Why Love Generative Art? Article by Jason Bailey

Reposted from https://www.artnome.com/news/2018/8/8/why-love-generative-art Why Love Generative Art? August 26, 2018 Jason Bailey VVRRR – Manolo April, 2018 Over the last 50 years, our world has turned digital at breakneck speed. No art form has captured this transitional time period – our time period – better than generative art. Generative art takes full advantage of everything that computing has to offer, producing elegant and compelling artworks that extend the same principles and goals artists have pursued from the inception of modern art. Geometry, abstraction, and chance are important themes not just for generative art, but for all art of 20th Century. As an…

How Much Is Your Object Worth? – Researching Your Art

Reposted from https://americanart.si.edu/research/my-art/object-worth It is hard to establish fixed values for antiques, artworks, and other collectible items. The amount asked or offered is determined by many factors, including the condition of the object, personal interests of both the seller and the purchaser, and trends in the market. According to Smithsonian Institution policy, no staff member may offer monetary evaluations. However, the following guidelines should help you find an approximate value for your artwork. First, consult price guides to determine current sale and auction prices. Some price guides are available on the Internet, but most come in books or offline formats….

Check out the best kept secrets to buying art as an investment.

Check out the best kept secrets to buying art as an investment by Saatchi Art. http://s3.amazonaws.com/document.issuu.com/180913233342-a0eebe59dd18143a2e0bbe259894f072/original.file?AWSAccessKeyId=AKIAI3AWG2EVNT4VZFNQ&Expires=1539329235&Signature=bekcSVfugbd5AxNOk06HwBexqWw%3D

10 WAYS TO UNSUCCESSFULLY MARKET YOURSELF AS AN ARTIST

Marketing yourself as an artist can often feel like a full-time job. But it doesn’t have to be this way! If you’ve ever wished for an honest checklist of marketing tactics to avoid, consider it an early Christmas gift. Stop making these common self-promotion mistakes and you will quickly feel the luck turning in your favor. Avoiding self-promotion It’s typical of artists to shy away from self-promotion. All kinds of reasons bubble up to the surface once you press an artist about the promotional opportunities available online: it’s too complex, they don’t know how to do it, they don’t have…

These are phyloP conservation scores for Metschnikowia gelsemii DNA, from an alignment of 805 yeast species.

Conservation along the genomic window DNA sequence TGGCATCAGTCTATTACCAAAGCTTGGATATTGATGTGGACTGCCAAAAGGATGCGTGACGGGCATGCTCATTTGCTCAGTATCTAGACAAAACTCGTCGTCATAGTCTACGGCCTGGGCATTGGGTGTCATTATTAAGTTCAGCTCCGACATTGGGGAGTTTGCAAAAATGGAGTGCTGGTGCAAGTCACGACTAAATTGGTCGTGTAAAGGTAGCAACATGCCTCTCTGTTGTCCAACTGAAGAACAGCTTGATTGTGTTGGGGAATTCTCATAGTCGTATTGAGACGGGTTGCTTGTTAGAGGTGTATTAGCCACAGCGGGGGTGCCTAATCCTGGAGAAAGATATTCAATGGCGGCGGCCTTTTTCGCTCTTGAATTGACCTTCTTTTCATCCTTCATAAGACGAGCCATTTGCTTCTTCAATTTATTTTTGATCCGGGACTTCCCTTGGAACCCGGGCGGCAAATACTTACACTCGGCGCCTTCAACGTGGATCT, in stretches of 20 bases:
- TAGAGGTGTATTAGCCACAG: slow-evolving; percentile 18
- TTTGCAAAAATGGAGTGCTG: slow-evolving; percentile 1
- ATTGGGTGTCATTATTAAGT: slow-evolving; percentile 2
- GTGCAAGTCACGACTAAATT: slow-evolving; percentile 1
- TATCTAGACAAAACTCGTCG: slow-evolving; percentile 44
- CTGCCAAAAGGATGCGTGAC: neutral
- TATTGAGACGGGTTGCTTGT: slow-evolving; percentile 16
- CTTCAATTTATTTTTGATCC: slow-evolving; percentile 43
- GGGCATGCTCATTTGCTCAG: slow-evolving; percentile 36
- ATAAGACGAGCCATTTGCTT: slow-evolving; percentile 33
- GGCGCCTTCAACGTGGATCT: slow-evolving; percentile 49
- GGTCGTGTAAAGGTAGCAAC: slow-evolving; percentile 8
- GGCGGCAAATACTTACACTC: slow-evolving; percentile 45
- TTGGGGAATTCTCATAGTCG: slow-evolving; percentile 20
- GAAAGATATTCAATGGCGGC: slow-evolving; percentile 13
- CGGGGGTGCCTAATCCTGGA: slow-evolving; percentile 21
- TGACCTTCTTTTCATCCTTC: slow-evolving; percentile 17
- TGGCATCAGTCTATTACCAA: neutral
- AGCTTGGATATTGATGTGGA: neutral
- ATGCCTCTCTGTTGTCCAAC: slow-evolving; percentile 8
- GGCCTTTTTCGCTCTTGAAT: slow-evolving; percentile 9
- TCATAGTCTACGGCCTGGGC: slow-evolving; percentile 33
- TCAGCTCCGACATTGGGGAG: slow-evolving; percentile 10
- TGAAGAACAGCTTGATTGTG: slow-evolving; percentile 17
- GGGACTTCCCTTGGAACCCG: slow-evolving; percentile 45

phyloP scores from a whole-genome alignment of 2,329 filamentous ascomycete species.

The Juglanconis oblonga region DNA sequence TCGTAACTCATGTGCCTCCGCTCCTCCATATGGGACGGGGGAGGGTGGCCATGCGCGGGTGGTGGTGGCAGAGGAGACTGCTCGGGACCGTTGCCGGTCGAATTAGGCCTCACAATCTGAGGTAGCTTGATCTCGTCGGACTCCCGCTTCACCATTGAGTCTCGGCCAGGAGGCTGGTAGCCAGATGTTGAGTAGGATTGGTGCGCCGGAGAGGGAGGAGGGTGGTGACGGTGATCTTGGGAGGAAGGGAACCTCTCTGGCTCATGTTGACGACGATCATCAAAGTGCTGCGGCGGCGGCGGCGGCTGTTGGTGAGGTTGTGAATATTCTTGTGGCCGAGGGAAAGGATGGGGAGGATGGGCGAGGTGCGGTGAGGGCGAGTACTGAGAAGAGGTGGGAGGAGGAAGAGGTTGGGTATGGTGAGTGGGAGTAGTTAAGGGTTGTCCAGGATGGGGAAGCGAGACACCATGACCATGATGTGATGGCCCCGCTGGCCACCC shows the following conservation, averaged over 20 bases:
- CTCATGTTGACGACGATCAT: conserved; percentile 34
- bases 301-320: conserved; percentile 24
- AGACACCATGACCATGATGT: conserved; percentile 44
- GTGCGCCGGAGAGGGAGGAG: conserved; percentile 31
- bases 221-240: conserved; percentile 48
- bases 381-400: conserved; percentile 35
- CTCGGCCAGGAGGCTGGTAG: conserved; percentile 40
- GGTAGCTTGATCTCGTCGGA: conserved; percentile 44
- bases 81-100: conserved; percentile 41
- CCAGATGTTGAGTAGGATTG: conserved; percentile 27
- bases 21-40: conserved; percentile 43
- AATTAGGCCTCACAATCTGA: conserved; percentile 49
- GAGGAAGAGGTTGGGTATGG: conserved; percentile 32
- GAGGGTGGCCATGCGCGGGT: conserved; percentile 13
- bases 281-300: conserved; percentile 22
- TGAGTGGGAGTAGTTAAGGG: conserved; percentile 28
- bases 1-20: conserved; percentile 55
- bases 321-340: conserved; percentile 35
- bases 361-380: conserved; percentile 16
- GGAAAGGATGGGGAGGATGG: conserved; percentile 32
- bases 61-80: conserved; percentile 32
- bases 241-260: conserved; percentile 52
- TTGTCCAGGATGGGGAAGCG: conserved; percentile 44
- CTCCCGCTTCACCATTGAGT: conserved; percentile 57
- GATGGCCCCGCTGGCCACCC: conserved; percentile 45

WHAT TO COLLECT # 133. Danielle Cohen

ARTIST’S STATEMENT I am trying to test the body and fuzziness as they appear in my private life, I deal with gender, pain, relationship or entity. I Especially enjoyed testing the limits of suffering, the border between Erotica pornography and documentary as well as the line between the personal and intimate private and public spheres. I test my conflict with myself many times in feminine and seductive that is far away from my own self-image and gender when I ascribe to a new image that I create diverse deflections that are associated with such dissemblance. I disguise myself a lot,…

WHAT TO COLLECT # 132. Teruko Nimura

Teruko Nimura is a visual artist based in Austin with a diverse multi-media practice. She received her BFA from San Francisco Art Institute and her MFA from UT Austin. Teruko has exhibited in the U.S. and Mexico, and has completed three temporary public art installations in the last year.  She is currently a member of ICOSA art collective, a participant in the City of Austin’s Launchpad program for public art, and one of three Austin artists featured in the 2017 TX Biennial. More information on https://www.terukonimura.net/ https://pin.it/yxkjxalfuul4ck Copyright @ Teruco Nimura ***All rights to artwork remain with the artist and…

WHAT TO COLLECT # 131. JOHN BROOKS

His work is playful, creepy, energising and anthropomorphic. Stare at these fuzzy wonders long enough and you would swear you saw a heart beat or a leg twitch. This small body of work packs a lot of punch both visually and conceptually. The work stands as a kind of strange timeline not just from one year of fashion to the next but a sort of endless amount of time in between.Brooks fuses weaving techniques into his textile based art pieces bridging that invisible gap between craft and conceptual art. Please, find more information http://www.johnbrooks.com.au/new-page/ Copyright @ John Brooks ***All rights…